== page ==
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  • Writer's pictureDBC Physiotherapy


What is stretching?

Stretching is a physical activity that elongates the muscles being used. According to Professor Davis from Lehigh University, what actually happens during a stretch is very complex. He said, “Each muscle contains stretch receptors which attach themselves to the working part of the muscle called, muscle fibres. The stretch receptors measure the degree of the stretch, sending a message through the spinal cord to the nerves that control the contraction of the muscle where the receptors are.”

The 2 main types of stretching are:-

1. Static stretching

Static stretching means a stretch is held in a challenging but comfortable position for a period of time, usually somewhere between 10 to 30 seconds. It is the most common form of stretching found in general fitness and is considered safe and effective for improving overall flexibility.

1. Dynamic stretching

Dynamic stretches are active movements where joints and muscles go through a full range of motion. They can be used to help warm up your body before exercising. It can be functional and mimic the movement of the activity or sport you're about to perform.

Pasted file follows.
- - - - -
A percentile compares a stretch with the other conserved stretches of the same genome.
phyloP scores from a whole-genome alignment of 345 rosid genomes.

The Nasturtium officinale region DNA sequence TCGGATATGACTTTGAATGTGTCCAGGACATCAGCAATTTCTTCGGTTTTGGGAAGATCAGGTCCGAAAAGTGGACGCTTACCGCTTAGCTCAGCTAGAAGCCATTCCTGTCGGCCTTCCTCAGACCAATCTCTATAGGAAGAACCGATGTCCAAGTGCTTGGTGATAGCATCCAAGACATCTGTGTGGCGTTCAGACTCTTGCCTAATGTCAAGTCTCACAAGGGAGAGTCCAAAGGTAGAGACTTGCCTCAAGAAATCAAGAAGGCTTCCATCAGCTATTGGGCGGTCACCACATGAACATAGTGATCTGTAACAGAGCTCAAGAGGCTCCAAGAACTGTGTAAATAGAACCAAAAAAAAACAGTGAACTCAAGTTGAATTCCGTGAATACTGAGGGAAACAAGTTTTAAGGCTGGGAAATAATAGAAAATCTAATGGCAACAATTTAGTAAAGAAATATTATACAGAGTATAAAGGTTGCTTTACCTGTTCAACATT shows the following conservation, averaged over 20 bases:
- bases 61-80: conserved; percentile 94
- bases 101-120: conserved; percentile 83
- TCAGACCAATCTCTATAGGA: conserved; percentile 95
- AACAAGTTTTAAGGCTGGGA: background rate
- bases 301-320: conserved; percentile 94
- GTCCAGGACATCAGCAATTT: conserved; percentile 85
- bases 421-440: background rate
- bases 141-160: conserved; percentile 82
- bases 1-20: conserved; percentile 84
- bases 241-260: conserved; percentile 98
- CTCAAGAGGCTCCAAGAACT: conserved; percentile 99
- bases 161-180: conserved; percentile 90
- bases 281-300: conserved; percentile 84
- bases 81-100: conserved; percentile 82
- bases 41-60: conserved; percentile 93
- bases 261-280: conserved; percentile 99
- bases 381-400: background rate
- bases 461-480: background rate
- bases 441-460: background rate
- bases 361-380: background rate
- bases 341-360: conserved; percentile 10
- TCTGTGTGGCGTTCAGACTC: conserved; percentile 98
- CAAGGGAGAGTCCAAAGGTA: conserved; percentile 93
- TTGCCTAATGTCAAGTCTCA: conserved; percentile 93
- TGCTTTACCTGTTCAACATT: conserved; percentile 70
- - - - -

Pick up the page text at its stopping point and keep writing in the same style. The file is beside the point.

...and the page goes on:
Before Workout

When it comes to pre-workout stretching, it helps your body to become more flexible, which decreases the risk of injury. You want to stretch the main muscle groups that you plan on working during that exercise session. For example, if you’re going to be running, or doing lower body strength exercises, you probably want to stretch your hamstrings, quads, glutes, and calves.

You’d want to do these leg stretches standing, and holding each position for about 10 seconds. You want to keep your heart rate elevated to around the same level – slightly elevated so that you’re pushing more blood into your muscles during your stretching program.

After workout

Post stretches are just as or if not more important than stretching prior to your workout, after your warm-up. The main muscles groups used during the session are the ones that need to stretch. Post-workout stretches are great for helping your body to move excess lactic acid out of your muscles, which can help you avoid post-workout soreness. Post-workout stretches also help get the muscle back to their original length.

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